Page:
The morning dawned bright and hungry. They climbed back upcanyon a bit to see if they could hike around the deep narrows no dice. At this point, Nolan was pretty much out of it, and did not want to dive into the narrows; Ray was antsy to get going and push through the final narrows to get out; and Nathan was somewhere in between. They agreed the best plan would be to split up Nolan would stay here, with a clear view of the sky, and wait for rescue. He had a lighter to send up a smoke signal if deemed necessary. Ray and Nathan would push on and, when they got out the end, would arrange rescue for Nolan. Should a helicopter come by fairly soon, Nolan could warn them that Ray and Nathan were down in the final narrows.

Nathan and Ray plunged into the narrows, figuring on an hour or so of swimming then they would be out. In a way, they were lucky. Full from winter snow and spring rains, Heaps was in cold but easy condition. They would find many long swims, but none of the difficult pothole exits that might have trapped them later in the summer.

After an hour of swims and downclimbs, with no end in sight, Ray and Nathan knew they were in trouble, and they pushed forward even harder. Nathan credits his survival to those many early–morning practices on the swim team. The thought of just giving up appeared in his mind, but he pushed it firmly away. They persisted, becoming more hypothermic. At one point, after a short rappel, the rope got stuck. Unsticking the rope would have meant swimming back across a pool it seemed wiser to push onward. Eventually they came to a more open section and the canyon relented. Warmer air and dry land beckoned, and they stopped for a rest and to warm up. Late in the day, a helicopter appeared above them and lowered a radio. This is when they found out they were actually in Heaps—the biggest, meanest canyon in Zion.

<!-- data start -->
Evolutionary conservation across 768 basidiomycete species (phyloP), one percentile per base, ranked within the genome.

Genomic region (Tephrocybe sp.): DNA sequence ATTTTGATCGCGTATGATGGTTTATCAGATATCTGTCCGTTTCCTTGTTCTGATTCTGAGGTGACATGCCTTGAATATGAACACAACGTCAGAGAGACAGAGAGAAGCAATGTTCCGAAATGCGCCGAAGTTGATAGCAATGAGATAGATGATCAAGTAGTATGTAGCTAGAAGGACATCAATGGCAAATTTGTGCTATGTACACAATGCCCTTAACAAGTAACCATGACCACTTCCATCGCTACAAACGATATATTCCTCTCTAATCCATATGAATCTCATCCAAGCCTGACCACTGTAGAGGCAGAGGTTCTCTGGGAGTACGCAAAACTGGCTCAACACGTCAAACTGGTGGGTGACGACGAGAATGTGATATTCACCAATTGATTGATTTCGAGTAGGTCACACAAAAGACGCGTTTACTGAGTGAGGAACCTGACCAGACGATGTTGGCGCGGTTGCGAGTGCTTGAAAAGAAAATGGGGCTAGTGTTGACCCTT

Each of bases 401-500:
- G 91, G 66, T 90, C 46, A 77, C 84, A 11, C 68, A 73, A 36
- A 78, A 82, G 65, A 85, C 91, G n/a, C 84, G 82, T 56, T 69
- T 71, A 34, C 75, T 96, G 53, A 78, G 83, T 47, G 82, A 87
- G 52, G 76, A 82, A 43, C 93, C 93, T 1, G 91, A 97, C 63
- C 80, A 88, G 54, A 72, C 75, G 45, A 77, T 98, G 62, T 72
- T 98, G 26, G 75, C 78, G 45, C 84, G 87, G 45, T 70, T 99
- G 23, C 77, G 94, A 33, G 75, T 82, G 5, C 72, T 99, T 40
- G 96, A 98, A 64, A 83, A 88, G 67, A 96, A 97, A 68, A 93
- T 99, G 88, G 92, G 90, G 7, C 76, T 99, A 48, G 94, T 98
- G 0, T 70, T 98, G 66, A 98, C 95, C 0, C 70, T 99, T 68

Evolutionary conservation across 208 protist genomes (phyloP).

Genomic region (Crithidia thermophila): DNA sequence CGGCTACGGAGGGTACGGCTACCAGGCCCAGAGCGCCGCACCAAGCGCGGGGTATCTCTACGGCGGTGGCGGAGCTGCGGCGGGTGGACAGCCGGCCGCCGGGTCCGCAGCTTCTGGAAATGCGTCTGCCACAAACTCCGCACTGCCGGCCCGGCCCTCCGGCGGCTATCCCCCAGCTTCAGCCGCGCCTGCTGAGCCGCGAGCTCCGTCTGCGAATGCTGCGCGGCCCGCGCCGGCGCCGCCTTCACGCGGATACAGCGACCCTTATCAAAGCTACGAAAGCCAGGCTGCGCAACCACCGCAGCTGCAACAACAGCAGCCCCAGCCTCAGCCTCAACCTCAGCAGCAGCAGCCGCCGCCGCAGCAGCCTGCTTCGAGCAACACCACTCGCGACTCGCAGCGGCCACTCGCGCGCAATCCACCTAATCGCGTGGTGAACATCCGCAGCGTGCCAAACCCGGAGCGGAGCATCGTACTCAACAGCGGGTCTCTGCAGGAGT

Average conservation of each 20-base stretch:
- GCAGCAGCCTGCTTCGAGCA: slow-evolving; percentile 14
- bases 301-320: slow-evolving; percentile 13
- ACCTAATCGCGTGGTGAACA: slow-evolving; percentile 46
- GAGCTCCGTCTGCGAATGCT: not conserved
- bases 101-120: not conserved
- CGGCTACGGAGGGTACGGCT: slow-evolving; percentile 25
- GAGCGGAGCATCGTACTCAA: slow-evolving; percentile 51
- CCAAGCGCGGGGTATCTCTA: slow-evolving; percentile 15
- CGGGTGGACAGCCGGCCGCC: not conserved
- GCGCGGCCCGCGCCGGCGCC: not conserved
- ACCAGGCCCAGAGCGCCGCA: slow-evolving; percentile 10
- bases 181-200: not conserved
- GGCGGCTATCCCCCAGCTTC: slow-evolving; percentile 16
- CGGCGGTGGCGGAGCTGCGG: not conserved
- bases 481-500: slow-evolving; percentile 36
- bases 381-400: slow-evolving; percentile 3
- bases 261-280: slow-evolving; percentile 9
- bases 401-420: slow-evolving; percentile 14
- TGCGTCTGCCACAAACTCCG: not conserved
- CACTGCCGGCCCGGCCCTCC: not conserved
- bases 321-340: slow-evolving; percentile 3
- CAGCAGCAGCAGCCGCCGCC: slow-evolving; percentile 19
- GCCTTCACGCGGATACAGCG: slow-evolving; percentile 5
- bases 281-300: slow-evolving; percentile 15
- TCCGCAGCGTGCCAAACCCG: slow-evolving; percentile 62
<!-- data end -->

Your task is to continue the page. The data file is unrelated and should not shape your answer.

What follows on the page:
The radio assured them that they were near the end, and offered to send in a rescue team or to lower gear and assist them in getting out on their own. They realized that getting a rescue team to them would be difficult and dangerous, and with food and warmth, they could manage getting out on their own. Nathan, at least, had completed the 300–foot rappel in Englestead, and so was cautious but not scared of the 300–footer ahead. The helicopter slung them dry suits, sleeping bags, MRE’s and liquids (unfortunately most of the liquid packs burst in the process), but the rest of the stuff, especially the food and sleeping bags, were greatly appreciated.

In the morning, in radio contact with Zion Rescue Team veteran Bo ‘Mr. Heaps’ Beck, they completed the final three rappels, including the 300–foot final free–hanging rap, and carrying out all the stuff lowered to them.

Nathan credits his and Ray’s survival to their good conditioning and swim team experience, but mostly to good luck and their persistence and will to live. They realize that they just barely eked it out, and do not recommend Heaps without wet suits to other canyoneers.

Reported by Tom Jones

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© 2006 Nolan Thomas Jones